Harmon Kaslow, the producer of the forthcoming "Atlas Shrugged: Part II," has been fairly straightforward in acknowledging that the pro-capitalist movie sequel's Oct. 12 release date, just weeks before Election Day, is intentional.
Having part two of the cinematic adaptation of Ayn Rand's classic novel — the first installment flopped big time last year — in theaters "will give like-minded people an opportunity to get together and sort of discuss the issues, and the course of action that they're going to take in connection with those elections," Mr. Kaslow told The Washington Times earlier this year.
More guarded about their intentions are those behind "SEAL Team Six: The Raid on Osama Bin Laden," a new film about the 2011 military raid that killed the terrorist mastermind, which is set to debut on the National Geographic Channel on Nov. 4, two days before the election. The following day, the movie will be available on Netflix.
To judge from the action-packed, heart-thumping trailer, "SEAL Team Six" promises to be a well-produced movie intended to appeal to anyone who was gripped by the news stories about the intelligence officials who planned the raid and the elite soldiers who executed it. But given President Obama's highly publicized role in approving the operation, some suspect the movie, which is being distributed by proud Obama supporter Harvey Weinstein, will function in effect as an "in-kind contribution" to the president's re-election campaign.
National Geographic denies politics played a role in its decision to air the film so close to the election. Mr. Weinstein has remained silent about his intentions, but the veteran Hollywood producer and studio boss, who has hosted plenty of star-studded fundraisers for Mr. Obama, no doubt hopes the film will remind audiences of the administration's greatest success — killing the man behind the Sept. 11, 2001, attacks.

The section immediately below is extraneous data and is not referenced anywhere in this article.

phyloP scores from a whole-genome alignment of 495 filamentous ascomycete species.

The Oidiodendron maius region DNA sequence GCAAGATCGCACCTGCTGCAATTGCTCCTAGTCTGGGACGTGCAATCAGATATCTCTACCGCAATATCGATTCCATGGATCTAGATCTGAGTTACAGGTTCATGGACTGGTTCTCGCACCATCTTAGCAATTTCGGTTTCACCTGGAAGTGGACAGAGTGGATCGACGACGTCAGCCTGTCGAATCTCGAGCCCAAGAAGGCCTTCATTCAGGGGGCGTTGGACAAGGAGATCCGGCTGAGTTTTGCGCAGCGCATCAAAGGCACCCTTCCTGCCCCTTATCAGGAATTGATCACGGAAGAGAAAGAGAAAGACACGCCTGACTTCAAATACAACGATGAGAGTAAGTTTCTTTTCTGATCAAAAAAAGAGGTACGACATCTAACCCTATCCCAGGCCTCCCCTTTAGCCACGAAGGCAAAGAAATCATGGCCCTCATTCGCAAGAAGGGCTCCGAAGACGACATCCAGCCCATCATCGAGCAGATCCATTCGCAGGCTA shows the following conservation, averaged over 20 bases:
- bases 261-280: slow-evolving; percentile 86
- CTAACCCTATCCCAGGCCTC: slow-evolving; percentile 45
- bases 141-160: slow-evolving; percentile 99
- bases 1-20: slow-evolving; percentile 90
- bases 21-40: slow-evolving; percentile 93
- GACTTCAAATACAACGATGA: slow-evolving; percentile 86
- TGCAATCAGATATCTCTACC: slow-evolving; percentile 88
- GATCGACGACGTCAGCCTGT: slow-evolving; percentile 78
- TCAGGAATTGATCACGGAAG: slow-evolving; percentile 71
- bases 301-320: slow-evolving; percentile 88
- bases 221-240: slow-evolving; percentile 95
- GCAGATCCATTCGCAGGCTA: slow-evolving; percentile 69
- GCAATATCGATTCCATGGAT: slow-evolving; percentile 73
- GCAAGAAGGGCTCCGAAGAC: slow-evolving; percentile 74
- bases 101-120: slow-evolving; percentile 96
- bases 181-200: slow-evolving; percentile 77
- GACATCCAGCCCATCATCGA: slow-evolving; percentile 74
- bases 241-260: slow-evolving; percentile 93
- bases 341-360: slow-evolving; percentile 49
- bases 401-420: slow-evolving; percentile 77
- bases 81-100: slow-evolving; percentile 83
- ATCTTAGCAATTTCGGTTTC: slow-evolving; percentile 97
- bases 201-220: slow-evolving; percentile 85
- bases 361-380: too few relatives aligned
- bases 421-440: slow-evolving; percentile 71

But if Mr. Weinstein hopes to influence the election with the timing of his movie, he could be in for a disappointment.
Remember, for starters, that many progressives despise Mr. Obama's Bush-like continuation of the war on terrorism, so the movie might actually help depress the president's liberal base in a critical, close election. Swing voters might negatively react to any attempt to use the story of the raid as a political tool, especially as Mr. Obama himself continues to trumpet his role on the campaign trail. And the president may not even significantly figure into the film's plot at all; he appears briefly in stock news footage in the released trailer, but he won't be portrayed by an actor.
It remains an open question, moreover, how many will end up actually seeing the film at all. "I think it can have an influence, but it depends on how broad the audience is," says Cyrus Nowrasteh, a screenwriter and the filmmaker behind the 2006 ABC miniseries "The Path to 9/11." "I mean, how many people are going to watch a National Geographic movie?"
To top it off, "SEAL Team Six" will likely be overshadowed by another bin Laden raid movie, "Zero Dark Thirty," a big-budget thriller directed by Academy Award winner Kathryn Bigelow ("The Hurt Locker") and set for a December theatrical release, a month after the election.
Mr. Weinstein wouldn't be the first politically minded filmmaker to try to influence an election with a mainstream movie. Michael Moore's 2004 anti-George W. Bush flick "Fahrenheit 9/11" (also produced by Mr. Weinstein) was released five months before the election that year. Four years later, the liberal Oliver Stone released "W.," an unflattering dramatic interpretation of Mr. Bush's life, weeks before the 2008 election, which was in some ways a referendum on Mr. Bush's eight years in office. And earlier this year, conservative activist Dinesh D'Souza set box-office records with his "2016: Obama's America," an anti-Obama polemic that is now the fourth-highest-grossing documentary ever.
But it's difficult to gauge what effect, if any, these and other movies had on voters' decisions. "Fahrenheit 9/11" was the most successful documentary feature of all time, and the film won plenty of accolades and acclaim from liberals in and out of Hollywood. For all we know, Mr. Moore's effort reinvigorated some voters discouraged by the lackluster Democratic presidential candidate, John Kerry. But if so, it wasn't enough to topple Mr. Bush.
Similarly, "2016" may be energizing conservatives, but the legions of moviegoers packing in theaters to see it were most likely predisposed against Mr. Obama.
And despite some critical cheerleading for "W." back in 2008, audiences were lukewarm. Not that it mattered — the country was already on its way to electing Mr. Obama over Sen. John McCain, and voters didn't need a movie to persuade them they'd had enough of Mr. Bush and the Republicans at the time.
• James Frazier contributed to this report.